Protein synthesis
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Protein Synthesis. 12-3. 2 Steps of Protein Synthesis. Transcription Translation. Transcription. DNA is coded (transcribed) into the RNA “language” The DNA sequence is copied into a complementary RNA sequence G  C C  G T  A A  U. Transcription.

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2 steps of protein synthesis
2 Steps of Protein Synthesis

  • Transcription

  • Translation


  • DNA is coded (transcribed) into the RNA “language”

  • The DNA sequence is copied into a complementary RNA sequence

    • G  C

    • C  G

    • T  A

    • A  U


  • Transcription requires RNA polymerase, an enzyme a lot like DNA polymerase

  • RNA polymerase binds to DNA, separates the strands, and uses one strand as a template for making mRNA.

  • RNA polymerase “polymerizes” (links together) the nucleotides that make up mRNA

Where to start
Where to Start?

  • RNA polymerase doesn’t randomly bind to DNA.

  • It will only bind to sites known as promoters—regions of DNA that have specific sequences.

  • Promoters are signals that say “START RNA HERE!”

  • Similar signals also tells transcription to stop.

Rna editing
RNA Editing

  • Some RNA molecules need to be edited before they are ready for making proteins.

  • Sometimes large sequencesmust be removed so that the RNA can make a functional protein. These intervening sequences are called introns.

  • The remaining portions or expressed sequences are called exons. They are spliced back together to form the final draft of mRNA.

The genetic code
The Genetic Code

  • There are 20 different amino acids found in nature.

  • Proteins are made by joining amino acids into long chains called polypeptides.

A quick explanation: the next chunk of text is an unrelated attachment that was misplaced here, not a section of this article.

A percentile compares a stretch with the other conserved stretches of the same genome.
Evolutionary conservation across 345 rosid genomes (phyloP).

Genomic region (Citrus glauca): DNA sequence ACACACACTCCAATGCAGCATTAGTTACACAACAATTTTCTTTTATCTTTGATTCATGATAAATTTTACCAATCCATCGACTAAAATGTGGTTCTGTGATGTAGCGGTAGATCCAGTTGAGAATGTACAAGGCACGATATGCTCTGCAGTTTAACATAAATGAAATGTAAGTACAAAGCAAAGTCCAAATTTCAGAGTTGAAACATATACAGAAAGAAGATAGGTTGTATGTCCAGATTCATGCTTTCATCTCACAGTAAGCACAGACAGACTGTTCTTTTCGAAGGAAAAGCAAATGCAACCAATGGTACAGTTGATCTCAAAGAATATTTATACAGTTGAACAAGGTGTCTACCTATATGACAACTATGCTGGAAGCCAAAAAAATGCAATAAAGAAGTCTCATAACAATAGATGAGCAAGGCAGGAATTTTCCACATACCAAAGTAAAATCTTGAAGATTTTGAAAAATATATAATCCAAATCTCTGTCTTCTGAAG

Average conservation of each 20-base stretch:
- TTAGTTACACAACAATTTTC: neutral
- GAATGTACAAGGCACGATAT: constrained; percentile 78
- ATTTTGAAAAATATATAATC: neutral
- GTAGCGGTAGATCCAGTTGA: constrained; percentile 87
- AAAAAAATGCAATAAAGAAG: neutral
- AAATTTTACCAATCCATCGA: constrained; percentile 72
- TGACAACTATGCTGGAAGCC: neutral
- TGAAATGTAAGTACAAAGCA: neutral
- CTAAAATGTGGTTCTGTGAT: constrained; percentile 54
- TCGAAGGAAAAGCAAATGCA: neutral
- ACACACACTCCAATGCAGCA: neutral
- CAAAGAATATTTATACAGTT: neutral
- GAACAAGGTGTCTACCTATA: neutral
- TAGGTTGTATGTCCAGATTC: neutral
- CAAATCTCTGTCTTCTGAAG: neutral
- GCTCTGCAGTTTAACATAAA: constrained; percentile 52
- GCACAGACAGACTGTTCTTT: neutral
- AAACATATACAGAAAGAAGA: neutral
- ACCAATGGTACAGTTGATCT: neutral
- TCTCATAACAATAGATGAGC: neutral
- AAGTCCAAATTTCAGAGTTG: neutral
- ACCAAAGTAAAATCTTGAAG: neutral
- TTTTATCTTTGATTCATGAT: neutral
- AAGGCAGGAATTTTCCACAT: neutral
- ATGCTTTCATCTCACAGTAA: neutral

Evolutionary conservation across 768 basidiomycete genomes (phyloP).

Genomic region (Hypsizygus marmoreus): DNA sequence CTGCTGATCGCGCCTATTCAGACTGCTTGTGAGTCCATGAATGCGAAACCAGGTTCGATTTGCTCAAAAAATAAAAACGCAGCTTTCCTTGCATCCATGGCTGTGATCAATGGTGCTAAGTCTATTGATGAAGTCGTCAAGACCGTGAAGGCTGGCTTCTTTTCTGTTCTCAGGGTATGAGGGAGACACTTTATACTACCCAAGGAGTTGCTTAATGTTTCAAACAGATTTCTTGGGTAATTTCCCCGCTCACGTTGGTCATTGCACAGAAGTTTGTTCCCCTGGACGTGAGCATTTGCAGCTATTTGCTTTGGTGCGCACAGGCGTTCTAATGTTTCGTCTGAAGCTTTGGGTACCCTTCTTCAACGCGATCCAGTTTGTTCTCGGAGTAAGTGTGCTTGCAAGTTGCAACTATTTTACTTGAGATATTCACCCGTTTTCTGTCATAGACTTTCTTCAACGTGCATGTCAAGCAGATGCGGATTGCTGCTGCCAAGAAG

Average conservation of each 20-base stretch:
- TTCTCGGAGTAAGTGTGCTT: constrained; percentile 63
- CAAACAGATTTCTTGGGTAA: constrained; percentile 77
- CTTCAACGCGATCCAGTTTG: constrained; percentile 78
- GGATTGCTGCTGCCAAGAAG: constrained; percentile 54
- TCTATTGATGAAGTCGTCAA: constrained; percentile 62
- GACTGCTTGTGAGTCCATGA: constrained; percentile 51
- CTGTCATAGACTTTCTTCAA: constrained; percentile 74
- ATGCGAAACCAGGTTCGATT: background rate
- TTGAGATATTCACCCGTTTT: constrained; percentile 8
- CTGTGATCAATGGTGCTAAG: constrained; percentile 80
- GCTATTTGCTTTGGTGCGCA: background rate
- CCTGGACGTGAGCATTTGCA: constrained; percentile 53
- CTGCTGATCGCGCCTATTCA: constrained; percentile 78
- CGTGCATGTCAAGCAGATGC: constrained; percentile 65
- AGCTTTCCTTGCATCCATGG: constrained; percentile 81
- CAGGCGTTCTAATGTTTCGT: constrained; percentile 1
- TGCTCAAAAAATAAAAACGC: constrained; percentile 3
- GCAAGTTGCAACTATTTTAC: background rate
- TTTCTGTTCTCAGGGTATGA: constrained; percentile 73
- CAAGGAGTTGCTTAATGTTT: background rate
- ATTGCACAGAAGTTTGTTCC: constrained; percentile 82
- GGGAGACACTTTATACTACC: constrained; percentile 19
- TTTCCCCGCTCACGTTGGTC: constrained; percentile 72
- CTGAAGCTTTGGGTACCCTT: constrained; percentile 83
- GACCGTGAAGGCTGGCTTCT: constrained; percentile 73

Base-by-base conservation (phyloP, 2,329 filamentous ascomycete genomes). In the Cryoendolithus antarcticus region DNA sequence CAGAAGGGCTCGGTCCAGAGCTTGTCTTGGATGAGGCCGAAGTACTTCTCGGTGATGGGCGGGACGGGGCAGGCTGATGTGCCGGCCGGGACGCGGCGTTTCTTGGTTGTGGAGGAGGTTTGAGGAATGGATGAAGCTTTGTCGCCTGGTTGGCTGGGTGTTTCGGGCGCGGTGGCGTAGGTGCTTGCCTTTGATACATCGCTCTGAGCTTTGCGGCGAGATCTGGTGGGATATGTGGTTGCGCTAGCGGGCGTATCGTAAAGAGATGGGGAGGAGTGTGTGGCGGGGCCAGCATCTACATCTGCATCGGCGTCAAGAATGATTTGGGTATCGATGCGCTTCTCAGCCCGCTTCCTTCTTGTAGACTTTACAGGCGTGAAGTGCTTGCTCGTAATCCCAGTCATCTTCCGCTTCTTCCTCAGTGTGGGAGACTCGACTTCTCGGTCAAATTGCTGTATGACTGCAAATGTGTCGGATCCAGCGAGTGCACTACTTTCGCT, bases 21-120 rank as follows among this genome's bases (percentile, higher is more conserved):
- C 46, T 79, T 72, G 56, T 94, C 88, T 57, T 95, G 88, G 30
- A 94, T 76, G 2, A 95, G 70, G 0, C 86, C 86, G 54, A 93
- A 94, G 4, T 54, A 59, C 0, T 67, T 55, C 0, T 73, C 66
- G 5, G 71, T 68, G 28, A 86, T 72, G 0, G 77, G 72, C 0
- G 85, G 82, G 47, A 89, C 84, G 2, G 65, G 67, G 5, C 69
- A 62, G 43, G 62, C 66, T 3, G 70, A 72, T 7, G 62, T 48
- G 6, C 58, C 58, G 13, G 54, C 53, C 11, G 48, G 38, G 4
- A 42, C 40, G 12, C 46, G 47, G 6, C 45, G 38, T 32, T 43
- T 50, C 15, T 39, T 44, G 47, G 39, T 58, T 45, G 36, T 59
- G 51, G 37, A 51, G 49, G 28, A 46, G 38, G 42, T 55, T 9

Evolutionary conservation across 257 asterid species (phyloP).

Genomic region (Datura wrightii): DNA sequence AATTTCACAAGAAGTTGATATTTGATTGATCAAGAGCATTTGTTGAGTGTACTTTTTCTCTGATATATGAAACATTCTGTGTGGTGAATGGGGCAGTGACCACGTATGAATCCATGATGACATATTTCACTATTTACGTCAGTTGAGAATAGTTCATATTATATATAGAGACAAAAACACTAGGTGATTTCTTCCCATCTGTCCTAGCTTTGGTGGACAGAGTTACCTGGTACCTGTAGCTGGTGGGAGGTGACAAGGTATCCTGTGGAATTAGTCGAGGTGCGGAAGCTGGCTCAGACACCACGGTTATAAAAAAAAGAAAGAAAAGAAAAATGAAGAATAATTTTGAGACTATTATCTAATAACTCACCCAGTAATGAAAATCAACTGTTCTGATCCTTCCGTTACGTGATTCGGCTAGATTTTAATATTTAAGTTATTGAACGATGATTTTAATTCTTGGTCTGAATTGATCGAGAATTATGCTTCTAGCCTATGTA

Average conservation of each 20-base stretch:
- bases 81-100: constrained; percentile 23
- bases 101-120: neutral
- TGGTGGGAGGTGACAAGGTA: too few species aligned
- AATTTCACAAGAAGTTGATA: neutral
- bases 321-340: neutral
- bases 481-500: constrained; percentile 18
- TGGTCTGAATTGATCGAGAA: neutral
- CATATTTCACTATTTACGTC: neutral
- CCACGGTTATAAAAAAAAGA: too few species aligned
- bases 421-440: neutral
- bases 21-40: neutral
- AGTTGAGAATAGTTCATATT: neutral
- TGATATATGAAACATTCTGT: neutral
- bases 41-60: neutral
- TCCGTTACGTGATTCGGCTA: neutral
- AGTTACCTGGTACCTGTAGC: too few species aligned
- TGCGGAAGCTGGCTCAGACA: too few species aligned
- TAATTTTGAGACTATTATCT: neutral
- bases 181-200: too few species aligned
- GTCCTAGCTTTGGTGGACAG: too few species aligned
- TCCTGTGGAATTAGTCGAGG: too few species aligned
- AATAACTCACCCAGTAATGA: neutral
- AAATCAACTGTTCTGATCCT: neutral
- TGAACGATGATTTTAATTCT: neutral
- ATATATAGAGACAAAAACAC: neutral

• The genetic code is read 3 letters at a time. Each set of 3 nucleotides is called a codon.

  • Each codon specifies a specific amino acid.

The genetic code1
The Genetic Code

  • There are 64 different codons.

  • Some amino acids have more than one codon.

  • The START codon is AUG. It occurs at the beginning of EVERY protein.

  • There are 3 STOP codons—UAA, UAG, and UGA.


  • mRNA carries the coded message to the ribosome. The message must then be decoded or translated so the ribosome can build the protein.

  • During translation, the ribosome uses information from mRNA to produce proteins.

  • Translation is carried out by tRNA and rRNA.


  • Each tRNA molecule has an amino acid attached to one end and 3 nucleotide bases at the other end.

  • The 3 nucleotide bases attached to tRNA are called an anticodon because they are complementary to the codon for that amino acid.

  • Example: codon = AAG anti = UUC (AAG codes for Lysine)


  • tRNA can then give the correct amino acid to the ribosome.

  • The ribosome, which is made of rRNA, attaches the amino acids together to make the polypeptide chain (protein).

Dna rna and proteins
DNA, RNA, and Proteins

  • DNA is like the master copy.

  • RNA is like the blueprint the workers use.

  • The workers are ribosomes.

  • Proteins are the finished product.

  • Proteins are the keys to almost EVERYTHING that living cells do!